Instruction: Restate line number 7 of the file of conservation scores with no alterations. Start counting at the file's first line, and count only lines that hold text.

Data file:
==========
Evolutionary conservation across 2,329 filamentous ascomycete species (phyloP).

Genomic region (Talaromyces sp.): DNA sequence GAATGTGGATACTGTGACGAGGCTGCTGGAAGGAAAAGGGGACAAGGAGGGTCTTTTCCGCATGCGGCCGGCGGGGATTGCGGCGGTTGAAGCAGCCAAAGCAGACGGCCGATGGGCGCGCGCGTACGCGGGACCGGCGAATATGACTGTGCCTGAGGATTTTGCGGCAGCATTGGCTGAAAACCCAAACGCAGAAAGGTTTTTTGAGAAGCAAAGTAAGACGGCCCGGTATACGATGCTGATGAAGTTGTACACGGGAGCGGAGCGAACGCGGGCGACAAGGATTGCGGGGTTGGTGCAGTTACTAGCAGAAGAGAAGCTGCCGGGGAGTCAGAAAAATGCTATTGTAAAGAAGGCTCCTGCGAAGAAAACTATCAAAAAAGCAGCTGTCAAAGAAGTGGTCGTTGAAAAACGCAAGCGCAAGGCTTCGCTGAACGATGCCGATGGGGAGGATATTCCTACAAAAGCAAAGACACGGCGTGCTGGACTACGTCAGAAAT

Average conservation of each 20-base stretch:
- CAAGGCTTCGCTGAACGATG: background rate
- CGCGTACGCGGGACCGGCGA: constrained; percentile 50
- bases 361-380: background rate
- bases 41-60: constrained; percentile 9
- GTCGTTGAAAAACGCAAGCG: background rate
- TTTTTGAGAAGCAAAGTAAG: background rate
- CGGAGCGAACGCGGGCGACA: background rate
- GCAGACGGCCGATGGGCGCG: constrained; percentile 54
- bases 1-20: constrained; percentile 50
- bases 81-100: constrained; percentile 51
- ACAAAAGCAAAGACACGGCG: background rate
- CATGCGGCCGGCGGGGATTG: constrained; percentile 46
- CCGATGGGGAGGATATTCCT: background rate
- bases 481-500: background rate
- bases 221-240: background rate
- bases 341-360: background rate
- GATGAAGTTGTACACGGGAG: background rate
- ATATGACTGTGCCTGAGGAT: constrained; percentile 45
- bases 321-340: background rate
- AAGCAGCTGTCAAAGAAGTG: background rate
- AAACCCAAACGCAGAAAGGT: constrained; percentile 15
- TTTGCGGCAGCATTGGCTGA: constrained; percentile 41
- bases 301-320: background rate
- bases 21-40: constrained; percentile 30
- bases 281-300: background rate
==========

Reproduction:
- bases 41-60: constrained; percentile 9